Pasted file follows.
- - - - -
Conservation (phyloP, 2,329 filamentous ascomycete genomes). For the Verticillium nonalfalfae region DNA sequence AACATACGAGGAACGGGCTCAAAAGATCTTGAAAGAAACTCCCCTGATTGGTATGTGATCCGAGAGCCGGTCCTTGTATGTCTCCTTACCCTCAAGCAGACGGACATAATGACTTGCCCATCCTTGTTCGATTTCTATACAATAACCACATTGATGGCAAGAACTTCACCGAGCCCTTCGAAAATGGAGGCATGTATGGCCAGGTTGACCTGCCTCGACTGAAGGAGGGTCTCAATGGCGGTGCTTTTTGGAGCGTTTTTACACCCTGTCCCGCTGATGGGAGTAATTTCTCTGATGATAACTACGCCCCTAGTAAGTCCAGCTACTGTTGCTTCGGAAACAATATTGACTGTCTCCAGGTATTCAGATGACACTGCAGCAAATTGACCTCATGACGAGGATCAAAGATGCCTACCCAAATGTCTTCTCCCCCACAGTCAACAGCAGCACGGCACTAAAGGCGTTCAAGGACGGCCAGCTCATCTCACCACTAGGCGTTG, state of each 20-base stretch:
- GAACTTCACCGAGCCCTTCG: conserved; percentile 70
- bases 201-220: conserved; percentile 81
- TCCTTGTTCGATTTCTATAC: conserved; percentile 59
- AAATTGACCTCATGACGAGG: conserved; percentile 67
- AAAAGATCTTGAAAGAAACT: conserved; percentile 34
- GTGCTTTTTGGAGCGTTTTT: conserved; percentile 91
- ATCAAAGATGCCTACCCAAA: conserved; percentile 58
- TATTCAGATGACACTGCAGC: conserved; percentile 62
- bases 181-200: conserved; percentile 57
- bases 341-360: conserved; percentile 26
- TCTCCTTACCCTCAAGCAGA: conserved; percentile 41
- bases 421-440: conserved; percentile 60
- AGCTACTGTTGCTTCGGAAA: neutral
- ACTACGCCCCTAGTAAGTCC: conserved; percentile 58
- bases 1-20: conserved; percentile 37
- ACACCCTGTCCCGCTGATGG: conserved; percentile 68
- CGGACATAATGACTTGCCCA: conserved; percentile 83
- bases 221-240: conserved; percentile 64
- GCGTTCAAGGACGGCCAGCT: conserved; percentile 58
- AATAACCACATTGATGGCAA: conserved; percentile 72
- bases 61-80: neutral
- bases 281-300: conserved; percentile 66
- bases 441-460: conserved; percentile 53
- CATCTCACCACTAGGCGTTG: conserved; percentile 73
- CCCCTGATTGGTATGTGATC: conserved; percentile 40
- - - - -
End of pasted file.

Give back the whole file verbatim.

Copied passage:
Conservation (phyloP, 2,329 filamentous ascomycete genomes). For the Verticillium nonalfalfae region DNA sequence AACATACGAGGAACGGGCTCAAAAGATCTTGAAAGAAACTCCCCTGATTGGTATGTGATCCGAGAGCCGGTCCTTGTATGTCTCCTTACCCTCAAGCAGACGGACATAATGACTTGCCCATCCTTGTTCGATTTCTATACAATAACCACATTGATGGCAAGAACTTCACCGAGCCCTTCGAAAATGGAGGCATGTATGGCCAGGTTGACCTGCCTCGACTGAAGGAGGGTCTCAATGGCGGTGCTTTTTGGAGCGTTTTTACACCCTGTCCCGCTGATGGGAGTAATTTCTCTGATGATAACTACGCCCCTAGTAAGTCCAGCTACTGTTGCTTCGGAAACAATATTGACTGTCTCCAGGTATTCAGATGACACTGCAGCAAATTGACCTCATGACGAGGATCAAAGATGCCTACCCAAATGTCTTCTCCCCCACAGTCAACAGCAGCACGGCACTAAAGGCGTTCAAGGACGGCCAGCTCATCTCACCACTAGGCGTTG, state of each 20-base stretch:
- GAACTTCACCGAGCCCTTCG: conserved; percentile 70
- bases 201-220: conserved; percentile 81
- TCCTTGTTCGATTTCTATAC: conserved; percentile 59
- AAATTGACCTCATGACGAGG: conserved; percentile 67
- AAAAGATCTTGAAAGAAACT: conserved; percentile 34
- GTGCTTTTTGGAGCGTTTTT: conserved; percentile 91
- ATCAAAGATGCCTACCCAAA: conserved; percentile 58
- TATTCAGATGACACTGCAGC: conserved; percentile 62
- bases 181-200: conserved; percentile 57
- bases 341-360: conserved; percentile 26
- TCTCCTTACCCTCAAGCAGA: conserved; percentile 41
- bases 421-440: conserved; percentile 60
- AGCTACTGTTGCTTCGGAAA: neutral
- ACTACGCCCCTAGTAAGTCC: conserved; percentile 58
- bases 1-20: conserved; percentile 37
- ACACCCTGTCCCGCTGATGG: conserved; percentile 68
- CGGACATAATGACTTGCCCA: conserved; percentile 83
- bases 221-240: conserved; percentile 64
- GCGTTCAAGGACGGCCAGCT: conserved; percentile 58
- AATAACCACATTGATGGCAA: conserved; percentile 72
- bases 61-80: neutral
- bases 281-300: conserved; percentile 66
- bases 441-460: conserved; percentile 53
- CATCTCACCACTAGGCGTTG: conserved; percentile 73
- CCCCTGATTGGTATGTGATC: conserved; percentile 40